Description - Washington state has seen a surge of popularity in the last decade. Fortunately this population growth hasn't drastically affected the natural landscape. Washington has 149 state parks located around the state.
- Some of Washington's more popular state parks include Old Fort Townsend State Park, Tolmie State Park, Lake Wenatchee State Park, Ginkgo Petrified Forest State Park, and Sucia Island State Park.
Recreation - Recreation opportunities in Washington state will please the skilled mountaineer and the novice hiker. Experienced individuals looking for a challenging climb can attempt to summit Mount Rainier. The National Forests that line the Cascades provide endless outdoor opportunities. Lakes and rivers will satisfy the desires of boaters, anglers, water skiers and sailors.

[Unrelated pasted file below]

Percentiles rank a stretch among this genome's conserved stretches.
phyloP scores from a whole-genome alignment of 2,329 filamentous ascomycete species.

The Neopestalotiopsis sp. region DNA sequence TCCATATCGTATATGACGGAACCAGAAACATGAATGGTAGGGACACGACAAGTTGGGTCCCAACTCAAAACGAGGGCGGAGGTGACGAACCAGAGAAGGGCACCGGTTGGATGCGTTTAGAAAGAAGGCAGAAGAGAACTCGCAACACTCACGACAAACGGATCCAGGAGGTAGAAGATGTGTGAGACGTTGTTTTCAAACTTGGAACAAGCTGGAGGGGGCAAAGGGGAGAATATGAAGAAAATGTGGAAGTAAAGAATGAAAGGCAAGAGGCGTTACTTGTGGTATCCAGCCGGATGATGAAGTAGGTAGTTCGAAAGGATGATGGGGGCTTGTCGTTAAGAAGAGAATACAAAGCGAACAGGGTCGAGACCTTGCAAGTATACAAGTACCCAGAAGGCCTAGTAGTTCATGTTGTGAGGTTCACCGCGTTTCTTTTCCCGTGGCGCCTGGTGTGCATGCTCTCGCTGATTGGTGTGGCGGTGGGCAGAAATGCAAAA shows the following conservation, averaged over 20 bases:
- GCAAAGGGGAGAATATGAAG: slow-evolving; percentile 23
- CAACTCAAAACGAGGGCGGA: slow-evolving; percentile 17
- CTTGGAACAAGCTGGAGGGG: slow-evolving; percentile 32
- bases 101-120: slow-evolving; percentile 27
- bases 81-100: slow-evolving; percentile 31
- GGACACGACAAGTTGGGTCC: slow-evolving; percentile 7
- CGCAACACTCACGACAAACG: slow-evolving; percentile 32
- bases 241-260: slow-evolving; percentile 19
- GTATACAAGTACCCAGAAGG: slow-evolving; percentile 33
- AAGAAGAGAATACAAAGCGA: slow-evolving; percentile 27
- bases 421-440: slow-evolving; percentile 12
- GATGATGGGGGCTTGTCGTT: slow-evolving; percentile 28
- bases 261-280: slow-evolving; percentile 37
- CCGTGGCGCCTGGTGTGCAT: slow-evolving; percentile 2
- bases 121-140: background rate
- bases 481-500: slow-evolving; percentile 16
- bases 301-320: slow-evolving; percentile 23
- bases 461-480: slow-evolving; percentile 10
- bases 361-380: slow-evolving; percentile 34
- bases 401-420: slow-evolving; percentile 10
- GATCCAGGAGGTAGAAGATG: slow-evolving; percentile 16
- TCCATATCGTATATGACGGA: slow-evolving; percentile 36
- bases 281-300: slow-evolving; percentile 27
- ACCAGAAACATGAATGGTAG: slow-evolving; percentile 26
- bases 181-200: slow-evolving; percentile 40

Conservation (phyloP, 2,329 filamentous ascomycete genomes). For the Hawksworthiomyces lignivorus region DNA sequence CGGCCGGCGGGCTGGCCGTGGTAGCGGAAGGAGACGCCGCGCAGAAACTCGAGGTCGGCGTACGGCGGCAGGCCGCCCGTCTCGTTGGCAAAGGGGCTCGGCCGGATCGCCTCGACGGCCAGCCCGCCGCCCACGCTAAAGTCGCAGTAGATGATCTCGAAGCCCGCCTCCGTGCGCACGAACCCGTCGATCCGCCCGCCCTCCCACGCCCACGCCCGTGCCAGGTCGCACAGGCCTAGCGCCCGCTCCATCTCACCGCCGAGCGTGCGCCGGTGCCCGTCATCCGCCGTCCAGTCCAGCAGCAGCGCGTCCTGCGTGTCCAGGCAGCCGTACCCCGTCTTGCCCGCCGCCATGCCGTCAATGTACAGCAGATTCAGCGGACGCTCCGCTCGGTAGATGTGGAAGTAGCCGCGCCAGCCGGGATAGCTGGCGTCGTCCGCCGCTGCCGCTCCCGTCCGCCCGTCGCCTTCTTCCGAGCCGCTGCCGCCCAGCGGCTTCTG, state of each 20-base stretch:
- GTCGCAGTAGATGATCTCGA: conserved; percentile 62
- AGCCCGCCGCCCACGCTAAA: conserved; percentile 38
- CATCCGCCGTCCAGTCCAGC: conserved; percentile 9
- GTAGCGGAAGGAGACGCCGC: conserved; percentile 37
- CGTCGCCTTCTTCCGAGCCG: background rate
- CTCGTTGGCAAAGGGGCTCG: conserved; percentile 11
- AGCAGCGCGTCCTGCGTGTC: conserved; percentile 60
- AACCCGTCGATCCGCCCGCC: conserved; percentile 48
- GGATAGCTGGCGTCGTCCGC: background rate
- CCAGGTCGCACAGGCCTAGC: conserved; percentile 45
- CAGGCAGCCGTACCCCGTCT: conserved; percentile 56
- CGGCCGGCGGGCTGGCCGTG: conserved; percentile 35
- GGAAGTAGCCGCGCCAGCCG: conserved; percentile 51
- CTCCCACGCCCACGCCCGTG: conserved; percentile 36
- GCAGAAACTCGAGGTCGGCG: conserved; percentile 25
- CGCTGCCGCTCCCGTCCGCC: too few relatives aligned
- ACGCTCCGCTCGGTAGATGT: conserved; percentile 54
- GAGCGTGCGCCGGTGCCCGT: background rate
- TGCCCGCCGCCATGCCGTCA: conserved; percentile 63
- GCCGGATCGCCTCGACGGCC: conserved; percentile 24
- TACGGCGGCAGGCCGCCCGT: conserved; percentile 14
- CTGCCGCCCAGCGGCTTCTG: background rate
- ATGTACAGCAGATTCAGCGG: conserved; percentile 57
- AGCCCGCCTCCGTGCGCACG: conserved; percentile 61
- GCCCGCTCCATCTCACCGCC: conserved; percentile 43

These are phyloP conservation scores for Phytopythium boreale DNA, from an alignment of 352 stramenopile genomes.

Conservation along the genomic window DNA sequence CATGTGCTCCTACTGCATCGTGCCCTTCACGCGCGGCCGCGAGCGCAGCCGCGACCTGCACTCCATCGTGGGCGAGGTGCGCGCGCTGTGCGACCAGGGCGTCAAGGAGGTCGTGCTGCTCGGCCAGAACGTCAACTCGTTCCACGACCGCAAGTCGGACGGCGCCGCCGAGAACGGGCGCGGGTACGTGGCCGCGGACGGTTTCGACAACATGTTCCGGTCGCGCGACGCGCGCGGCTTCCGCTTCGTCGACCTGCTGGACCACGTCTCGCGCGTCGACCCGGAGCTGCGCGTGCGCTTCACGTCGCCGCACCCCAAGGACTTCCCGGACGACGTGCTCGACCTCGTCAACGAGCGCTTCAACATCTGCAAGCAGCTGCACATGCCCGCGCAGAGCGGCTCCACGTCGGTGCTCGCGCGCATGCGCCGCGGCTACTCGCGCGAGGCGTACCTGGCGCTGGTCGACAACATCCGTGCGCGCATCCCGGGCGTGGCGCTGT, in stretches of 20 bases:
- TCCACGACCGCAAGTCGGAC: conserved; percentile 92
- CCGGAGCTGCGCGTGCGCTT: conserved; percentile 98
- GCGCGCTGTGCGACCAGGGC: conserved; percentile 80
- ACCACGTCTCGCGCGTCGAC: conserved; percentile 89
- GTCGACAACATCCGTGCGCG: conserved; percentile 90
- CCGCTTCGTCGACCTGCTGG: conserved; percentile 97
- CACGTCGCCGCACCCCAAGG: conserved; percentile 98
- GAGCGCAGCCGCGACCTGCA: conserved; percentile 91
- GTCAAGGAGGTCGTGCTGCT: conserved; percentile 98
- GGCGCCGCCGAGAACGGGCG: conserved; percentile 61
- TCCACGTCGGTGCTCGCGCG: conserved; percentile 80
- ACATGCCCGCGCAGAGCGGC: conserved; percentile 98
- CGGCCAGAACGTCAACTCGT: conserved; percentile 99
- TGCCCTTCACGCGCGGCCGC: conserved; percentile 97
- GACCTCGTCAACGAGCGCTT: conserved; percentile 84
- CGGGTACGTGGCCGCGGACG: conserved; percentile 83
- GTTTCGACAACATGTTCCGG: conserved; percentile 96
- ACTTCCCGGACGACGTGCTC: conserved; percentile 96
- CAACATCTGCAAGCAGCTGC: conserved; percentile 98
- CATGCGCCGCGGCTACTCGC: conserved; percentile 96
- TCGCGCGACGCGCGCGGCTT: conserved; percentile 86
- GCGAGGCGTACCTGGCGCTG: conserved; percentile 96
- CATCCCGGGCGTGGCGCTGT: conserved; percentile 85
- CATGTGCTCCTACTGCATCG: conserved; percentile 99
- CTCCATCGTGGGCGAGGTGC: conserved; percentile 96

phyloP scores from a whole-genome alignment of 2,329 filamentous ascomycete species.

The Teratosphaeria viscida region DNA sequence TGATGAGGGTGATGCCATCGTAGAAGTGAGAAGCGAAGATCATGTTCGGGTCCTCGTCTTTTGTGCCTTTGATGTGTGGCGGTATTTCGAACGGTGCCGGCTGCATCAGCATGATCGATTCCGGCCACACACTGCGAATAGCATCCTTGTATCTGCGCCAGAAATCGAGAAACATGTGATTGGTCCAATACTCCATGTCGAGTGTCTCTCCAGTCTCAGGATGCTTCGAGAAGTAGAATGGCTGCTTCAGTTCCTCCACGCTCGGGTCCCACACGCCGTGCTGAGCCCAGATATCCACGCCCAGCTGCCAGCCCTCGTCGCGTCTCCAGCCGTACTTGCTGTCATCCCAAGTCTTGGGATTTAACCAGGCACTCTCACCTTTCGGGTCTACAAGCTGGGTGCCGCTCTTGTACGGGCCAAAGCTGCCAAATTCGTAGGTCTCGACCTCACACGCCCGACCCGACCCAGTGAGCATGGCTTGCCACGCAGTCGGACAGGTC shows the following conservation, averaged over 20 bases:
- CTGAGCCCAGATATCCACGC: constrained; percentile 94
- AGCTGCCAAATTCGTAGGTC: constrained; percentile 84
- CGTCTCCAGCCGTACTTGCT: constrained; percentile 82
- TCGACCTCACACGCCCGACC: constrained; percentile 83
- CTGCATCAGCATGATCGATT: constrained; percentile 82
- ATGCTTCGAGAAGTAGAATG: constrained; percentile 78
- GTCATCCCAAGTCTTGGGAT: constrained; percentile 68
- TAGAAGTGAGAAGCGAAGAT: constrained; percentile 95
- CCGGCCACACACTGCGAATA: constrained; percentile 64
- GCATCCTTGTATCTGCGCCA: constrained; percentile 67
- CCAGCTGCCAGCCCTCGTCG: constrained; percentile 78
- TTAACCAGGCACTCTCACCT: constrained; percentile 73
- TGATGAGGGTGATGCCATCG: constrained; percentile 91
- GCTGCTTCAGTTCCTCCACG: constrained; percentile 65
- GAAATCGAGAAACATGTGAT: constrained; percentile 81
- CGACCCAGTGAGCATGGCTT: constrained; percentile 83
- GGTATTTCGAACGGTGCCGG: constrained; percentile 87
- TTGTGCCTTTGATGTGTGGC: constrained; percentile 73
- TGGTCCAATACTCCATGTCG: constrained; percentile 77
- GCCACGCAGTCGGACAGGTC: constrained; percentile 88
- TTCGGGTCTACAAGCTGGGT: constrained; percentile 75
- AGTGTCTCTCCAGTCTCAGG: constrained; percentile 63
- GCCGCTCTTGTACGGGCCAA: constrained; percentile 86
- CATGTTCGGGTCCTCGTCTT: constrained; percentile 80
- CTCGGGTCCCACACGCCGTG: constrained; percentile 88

Climate - Washington's climate varies with each region. The Cascades split the state and alter weather patterns. The terrain east of the mountains receives significantly less rainfall than that west of the mountains, 12 inches is the annual average. Temperatures in this region are lower during the winter months, because it is landlocked. Frequent winds coming down from the mountains also contribute to the low temperatures of eastern Washington.
Western Washington is temperate, due to the coastal geography. The water is a stabilizing force for the climate, making extreme temperatures rare. The area receives large amounts of rainfall from Pacific storms and some snow during winter months.
The mountains of Washington receive large amounts of water-laden snow from October through May. These peaks remain snow covered throughout the year.
Washington State Parks are located all over the state of Washington. Maps are available on the individual pages.